Dear Litigator: I regret to inform you that the jury has decided against your client, Big Business. Your client has been found guilty of negligence. Your client has been hit with a very large award to the plaintiff. It seems that, even though your client claims innocence, the jury simply felt your client should have known better.

I know it's not fair. Unfortunately, Big Business is held to a higher standard of responsibility than even most people hold for themselves. The public believes we should be able to have a high level of trust and confidence in your client. Further, your client has a DUTY to protect and serve its customers.

Your client has claimed innocence. Your evidence and witnesses did a fine job upholding that claim. Regrettably, the perception that your client MIGHT be guilty did far greater damage to your case. Many times, the idea that Big Business' goods or services might cause harm is enough to taint the jury's views. Many people find it very easy to jump to the conclusion that Big Business is irresponsible due to the almighty PROFIT motive. They often take the view that the bottom line is more important to Big Business than the health and safety of its customers and clients.

Hindsight is 20/20. The damage is done to your client in this case. How can you prepare your client for the next case? How can you prepare for another client's case?

Public perception of your client is very important to the jury's decision-making process. Big Business, and its cousin Large Corporation, need to plan for possible litigation problems that may arise as part of a larger community/public relations effort. The earlier the planning, the better, preferably long before any litigation is a possibility. You and your client must have a thorough understanding of the public image of the company. You must know how well your client is thought of as a corporate citizen. You must know the public's expectations of your client.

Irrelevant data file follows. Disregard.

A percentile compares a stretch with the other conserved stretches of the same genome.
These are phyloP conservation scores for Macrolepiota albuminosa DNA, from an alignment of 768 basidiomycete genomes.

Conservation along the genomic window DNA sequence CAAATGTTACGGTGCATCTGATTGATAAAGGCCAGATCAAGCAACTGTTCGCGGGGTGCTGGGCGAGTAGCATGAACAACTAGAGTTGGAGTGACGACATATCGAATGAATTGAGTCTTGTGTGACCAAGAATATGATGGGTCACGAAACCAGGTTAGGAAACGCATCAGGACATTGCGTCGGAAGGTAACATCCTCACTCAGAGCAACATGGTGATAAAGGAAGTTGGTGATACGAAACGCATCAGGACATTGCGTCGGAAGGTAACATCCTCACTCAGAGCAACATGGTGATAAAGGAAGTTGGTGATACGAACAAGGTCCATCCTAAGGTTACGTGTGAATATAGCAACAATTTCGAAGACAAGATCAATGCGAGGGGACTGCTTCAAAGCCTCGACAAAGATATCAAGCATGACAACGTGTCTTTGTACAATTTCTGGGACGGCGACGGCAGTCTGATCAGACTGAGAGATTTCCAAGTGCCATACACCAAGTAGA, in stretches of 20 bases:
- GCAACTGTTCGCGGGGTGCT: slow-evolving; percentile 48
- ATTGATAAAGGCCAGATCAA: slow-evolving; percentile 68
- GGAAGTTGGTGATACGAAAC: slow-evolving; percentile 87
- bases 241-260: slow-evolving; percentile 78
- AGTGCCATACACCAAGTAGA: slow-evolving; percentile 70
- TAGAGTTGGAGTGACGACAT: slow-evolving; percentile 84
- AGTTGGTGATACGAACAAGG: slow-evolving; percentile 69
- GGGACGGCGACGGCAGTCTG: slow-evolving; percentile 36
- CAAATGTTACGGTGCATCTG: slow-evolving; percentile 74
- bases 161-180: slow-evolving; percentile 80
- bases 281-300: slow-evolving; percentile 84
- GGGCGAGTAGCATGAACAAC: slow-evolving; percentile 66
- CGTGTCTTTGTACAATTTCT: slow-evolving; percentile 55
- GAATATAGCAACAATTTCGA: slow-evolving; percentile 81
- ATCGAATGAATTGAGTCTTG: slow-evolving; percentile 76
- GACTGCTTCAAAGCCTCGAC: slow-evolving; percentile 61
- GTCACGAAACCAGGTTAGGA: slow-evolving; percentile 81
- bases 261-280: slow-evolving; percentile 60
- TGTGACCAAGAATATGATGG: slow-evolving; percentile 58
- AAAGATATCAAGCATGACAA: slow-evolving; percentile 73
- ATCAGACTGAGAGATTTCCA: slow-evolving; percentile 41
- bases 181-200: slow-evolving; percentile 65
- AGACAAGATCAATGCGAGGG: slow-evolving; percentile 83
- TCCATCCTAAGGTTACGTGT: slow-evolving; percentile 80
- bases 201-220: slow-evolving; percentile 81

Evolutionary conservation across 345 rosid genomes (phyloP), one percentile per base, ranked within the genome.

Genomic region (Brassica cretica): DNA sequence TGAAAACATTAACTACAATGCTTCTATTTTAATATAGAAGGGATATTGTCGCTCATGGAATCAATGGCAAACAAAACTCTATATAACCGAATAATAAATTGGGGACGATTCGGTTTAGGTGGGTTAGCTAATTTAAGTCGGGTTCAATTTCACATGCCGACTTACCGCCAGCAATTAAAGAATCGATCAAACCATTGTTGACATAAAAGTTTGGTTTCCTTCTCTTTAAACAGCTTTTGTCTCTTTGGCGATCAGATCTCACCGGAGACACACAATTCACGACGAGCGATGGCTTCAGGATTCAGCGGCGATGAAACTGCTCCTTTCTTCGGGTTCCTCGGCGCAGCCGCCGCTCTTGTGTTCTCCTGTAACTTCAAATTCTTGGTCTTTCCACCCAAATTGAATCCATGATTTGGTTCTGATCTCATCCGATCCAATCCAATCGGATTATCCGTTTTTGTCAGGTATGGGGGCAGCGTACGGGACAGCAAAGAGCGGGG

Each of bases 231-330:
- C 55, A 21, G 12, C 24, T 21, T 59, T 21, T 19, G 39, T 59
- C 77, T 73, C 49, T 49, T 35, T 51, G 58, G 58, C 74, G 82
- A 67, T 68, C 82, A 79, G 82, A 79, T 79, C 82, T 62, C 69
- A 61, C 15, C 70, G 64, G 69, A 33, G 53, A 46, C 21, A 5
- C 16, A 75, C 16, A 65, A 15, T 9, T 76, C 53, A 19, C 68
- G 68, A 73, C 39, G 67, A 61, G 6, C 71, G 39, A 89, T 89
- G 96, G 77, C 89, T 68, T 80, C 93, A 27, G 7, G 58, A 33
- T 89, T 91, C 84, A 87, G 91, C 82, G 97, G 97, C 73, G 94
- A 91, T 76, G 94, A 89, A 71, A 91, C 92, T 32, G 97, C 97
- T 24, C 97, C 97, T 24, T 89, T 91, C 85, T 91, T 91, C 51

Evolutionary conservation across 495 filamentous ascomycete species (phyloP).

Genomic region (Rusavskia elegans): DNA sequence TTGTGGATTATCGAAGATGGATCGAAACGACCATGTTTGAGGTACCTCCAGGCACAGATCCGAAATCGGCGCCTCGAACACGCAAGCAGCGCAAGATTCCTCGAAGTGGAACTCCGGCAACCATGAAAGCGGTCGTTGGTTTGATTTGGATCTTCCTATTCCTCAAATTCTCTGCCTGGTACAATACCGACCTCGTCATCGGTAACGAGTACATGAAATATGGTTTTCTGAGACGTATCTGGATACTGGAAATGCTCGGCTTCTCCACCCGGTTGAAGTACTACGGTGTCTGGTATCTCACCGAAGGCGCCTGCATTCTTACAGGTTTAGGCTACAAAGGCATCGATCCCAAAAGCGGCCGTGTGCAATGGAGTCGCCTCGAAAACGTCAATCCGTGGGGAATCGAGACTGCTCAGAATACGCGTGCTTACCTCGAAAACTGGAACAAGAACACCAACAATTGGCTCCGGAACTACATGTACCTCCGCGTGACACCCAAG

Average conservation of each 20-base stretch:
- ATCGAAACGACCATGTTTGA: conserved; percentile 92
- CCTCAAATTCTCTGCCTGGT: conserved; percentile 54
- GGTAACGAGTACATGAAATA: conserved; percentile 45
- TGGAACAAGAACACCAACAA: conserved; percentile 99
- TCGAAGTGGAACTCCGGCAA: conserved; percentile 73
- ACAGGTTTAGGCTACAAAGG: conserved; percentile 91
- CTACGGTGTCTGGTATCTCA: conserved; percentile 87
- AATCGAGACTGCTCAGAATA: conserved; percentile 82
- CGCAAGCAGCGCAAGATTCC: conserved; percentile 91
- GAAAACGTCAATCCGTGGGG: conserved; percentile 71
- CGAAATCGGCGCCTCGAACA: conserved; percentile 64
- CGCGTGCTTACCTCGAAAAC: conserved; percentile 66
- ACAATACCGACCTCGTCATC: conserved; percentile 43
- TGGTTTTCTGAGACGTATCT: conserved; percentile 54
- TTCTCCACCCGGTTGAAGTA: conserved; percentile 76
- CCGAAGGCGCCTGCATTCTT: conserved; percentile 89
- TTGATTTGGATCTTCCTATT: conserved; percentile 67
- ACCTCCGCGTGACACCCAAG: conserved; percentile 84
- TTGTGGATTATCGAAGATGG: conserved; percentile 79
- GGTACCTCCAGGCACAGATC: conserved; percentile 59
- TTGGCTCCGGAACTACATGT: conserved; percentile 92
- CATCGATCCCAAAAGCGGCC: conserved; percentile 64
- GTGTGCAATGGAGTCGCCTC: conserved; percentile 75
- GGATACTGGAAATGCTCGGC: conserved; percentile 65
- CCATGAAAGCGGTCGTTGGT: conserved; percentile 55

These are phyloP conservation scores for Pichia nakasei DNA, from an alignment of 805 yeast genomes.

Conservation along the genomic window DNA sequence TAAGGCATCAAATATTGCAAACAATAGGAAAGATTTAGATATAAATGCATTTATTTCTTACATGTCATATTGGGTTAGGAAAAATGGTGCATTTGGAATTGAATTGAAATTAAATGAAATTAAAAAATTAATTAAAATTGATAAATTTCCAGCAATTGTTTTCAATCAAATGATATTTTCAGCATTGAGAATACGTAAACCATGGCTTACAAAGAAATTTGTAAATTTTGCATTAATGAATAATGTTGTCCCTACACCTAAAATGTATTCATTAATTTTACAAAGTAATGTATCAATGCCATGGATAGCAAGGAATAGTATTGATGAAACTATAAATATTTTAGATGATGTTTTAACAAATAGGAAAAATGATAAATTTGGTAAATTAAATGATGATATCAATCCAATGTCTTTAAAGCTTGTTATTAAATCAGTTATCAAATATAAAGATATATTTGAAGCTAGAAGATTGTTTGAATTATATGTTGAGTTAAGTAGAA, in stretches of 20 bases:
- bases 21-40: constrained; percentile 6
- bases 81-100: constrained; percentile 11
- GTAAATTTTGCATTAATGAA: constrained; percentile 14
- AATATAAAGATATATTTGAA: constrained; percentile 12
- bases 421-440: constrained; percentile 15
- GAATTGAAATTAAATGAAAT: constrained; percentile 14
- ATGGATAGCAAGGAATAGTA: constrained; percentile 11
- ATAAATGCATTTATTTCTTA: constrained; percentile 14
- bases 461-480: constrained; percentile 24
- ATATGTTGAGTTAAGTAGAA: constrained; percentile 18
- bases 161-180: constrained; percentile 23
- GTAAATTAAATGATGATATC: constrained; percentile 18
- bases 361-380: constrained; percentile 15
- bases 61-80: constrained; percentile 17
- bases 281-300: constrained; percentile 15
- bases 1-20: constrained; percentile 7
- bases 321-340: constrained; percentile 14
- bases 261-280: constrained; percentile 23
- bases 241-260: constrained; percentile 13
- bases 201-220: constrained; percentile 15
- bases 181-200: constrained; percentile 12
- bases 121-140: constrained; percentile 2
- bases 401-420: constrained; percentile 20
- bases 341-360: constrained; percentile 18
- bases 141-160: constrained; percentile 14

With this knowledge of the public's perceptions, your client can begin to communicate with the public, providing information to the community and the media that go to the core of good corporate citizenship. A well-planned and executed public relations campaign can go far to improving and maintaining a positive public image that will serve your client well, generally, and during litigation, specifically.

Applying the knowledge of your client's public image to the people in the jury box can go a long way to assisting your client's case. Knowing how people react to your client can help you counter negative preconceptions and build on positive reactions. If, or when, litigation occurs, take the time to understand jury tendencies and behaviors.

Trial consultants can assist you in understanding these tendencies. I will share two examples with you. First, be aware that people who believe an industry or business should be more regulated by government exhibit a lack of trust in that industry. Secondly, be aware that risk tolerance says a lot about how a person will view a company's actions, especially if a product or service has even the remotest chance of causing harm. These are just two indicators that can help you communicate with, and select, a jury. There are many general, and specific, data points that can help you and your clients with public relations efforts, trial strategy and jury selection.

Samples is president of RMS Strategies, a communications and opinion research agency headquartered in Charleston. RMS Strategies has extensive crises communications, counseling and litigation research experience and has worked for clients throughout the nation during the last 25 years. They can be contacted at 304.343.7655 or www.rmsstrategies.com.

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